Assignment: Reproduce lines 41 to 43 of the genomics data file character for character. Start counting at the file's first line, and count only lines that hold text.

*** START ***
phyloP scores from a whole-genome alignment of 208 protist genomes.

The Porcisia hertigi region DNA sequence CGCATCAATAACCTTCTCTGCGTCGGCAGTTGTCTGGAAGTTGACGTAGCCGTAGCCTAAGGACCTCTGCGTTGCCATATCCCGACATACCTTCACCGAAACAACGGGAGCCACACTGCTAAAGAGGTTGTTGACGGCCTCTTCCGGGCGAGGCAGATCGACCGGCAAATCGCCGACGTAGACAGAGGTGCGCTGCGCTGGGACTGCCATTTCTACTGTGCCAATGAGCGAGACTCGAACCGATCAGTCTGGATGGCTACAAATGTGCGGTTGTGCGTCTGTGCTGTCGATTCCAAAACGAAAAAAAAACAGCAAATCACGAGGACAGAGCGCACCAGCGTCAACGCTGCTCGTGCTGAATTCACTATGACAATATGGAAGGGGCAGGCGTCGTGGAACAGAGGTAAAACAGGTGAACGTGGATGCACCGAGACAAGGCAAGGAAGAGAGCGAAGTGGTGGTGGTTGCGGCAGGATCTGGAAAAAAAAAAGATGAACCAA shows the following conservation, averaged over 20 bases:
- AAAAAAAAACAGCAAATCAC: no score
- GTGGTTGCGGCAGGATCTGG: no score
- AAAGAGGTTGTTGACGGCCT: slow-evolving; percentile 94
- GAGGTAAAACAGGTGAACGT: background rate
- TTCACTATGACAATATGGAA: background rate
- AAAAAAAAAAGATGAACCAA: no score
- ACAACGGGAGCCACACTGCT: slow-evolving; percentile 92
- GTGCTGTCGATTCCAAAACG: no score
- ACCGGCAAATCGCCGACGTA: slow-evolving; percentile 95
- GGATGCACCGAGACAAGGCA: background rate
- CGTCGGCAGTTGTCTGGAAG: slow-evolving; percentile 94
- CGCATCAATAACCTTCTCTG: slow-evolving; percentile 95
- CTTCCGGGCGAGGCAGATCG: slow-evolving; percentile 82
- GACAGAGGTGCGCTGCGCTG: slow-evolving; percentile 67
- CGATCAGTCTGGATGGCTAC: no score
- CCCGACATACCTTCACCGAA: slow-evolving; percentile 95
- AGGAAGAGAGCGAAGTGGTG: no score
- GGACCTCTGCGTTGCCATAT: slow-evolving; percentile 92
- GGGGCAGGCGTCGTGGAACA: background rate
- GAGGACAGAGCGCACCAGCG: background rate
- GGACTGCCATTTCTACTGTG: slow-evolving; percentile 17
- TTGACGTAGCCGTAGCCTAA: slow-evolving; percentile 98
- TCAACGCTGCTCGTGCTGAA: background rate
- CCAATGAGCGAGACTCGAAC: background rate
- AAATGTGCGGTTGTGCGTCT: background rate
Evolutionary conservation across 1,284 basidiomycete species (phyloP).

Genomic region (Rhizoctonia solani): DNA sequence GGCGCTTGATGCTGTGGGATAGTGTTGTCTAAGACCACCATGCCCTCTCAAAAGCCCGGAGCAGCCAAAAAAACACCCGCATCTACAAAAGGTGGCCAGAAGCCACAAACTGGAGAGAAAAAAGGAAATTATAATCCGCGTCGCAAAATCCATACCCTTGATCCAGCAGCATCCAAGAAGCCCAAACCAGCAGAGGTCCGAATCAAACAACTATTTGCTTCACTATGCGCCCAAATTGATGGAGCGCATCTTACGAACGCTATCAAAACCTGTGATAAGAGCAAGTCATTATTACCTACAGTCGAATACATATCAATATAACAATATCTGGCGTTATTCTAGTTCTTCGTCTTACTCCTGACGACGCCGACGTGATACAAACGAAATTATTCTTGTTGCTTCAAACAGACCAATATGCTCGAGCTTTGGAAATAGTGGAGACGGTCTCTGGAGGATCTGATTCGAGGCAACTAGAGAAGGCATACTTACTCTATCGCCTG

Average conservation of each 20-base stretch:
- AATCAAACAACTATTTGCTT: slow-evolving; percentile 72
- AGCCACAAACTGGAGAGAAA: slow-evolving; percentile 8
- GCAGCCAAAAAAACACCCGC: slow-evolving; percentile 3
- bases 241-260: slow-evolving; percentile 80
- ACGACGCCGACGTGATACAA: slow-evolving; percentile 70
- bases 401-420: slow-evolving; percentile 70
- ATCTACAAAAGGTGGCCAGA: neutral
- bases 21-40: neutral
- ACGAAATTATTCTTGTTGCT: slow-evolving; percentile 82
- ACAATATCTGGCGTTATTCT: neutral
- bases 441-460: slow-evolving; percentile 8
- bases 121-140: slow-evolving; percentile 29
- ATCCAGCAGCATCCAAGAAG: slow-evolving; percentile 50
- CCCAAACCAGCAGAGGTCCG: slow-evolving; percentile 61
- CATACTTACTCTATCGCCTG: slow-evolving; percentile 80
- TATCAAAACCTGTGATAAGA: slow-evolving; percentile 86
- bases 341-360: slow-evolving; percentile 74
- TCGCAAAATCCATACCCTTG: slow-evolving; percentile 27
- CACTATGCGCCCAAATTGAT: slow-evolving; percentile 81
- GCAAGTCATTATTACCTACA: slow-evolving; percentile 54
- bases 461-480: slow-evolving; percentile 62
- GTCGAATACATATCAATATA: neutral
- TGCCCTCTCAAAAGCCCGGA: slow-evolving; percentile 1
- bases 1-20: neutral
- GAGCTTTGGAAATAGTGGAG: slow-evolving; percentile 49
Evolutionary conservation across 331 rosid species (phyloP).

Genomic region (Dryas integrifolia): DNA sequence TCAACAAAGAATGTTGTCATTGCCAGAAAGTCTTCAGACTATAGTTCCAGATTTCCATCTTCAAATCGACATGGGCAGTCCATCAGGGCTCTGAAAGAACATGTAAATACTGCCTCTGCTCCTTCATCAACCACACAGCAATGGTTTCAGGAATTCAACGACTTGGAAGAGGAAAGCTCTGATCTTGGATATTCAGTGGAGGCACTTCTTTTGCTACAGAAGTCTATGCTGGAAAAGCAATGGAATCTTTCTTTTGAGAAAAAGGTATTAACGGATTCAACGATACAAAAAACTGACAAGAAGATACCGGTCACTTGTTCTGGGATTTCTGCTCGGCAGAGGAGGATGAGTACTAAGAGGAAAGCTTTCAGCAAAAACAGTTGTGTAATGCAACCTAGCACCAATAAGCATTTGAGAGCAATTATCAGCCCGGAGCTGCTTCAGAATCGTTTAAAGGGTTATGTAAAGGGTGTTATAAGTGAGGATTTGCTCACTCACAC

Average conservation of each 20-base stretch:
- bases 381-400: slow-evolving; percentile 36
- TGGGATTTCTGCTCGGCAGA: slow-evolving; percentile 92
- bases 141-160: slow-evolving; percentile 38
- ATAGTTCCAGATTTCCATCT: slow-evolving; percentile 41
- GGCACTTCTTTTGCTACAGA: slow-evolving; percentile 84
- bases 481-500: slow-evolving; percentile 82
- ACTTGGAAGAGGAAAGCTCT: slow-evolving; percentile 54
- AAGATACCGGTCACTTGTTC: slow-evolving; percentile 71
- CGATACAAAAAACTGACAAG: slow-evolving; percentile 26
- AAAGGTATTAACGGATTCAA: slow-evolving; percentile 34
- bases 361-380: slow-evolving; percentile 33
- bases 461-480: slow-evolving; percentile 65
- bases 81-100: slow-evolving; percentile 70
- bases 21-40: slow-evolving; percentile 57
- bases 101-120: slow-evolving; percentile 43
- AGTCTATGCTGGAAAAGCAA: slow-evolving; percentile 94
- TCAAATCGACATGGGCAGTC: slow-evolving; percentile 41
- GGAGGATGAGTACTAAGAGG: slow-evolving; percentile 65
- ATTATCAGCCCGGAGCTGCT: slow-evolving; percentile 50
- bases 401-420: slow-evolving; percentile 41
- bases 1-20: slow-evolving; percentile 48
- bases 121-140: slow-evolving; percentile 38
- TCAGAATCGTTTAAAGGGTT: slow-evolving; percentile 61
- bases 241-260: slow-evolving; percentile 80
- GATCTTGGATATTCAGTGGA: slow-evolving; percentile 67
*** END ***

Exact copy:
- bases 441-460: slow-evolving; percentile 8
- bases 121-140: slow-evolving; percentile 29
- ATCCAGCAGCATCCAAGAAG: slow-evolving; percentile 50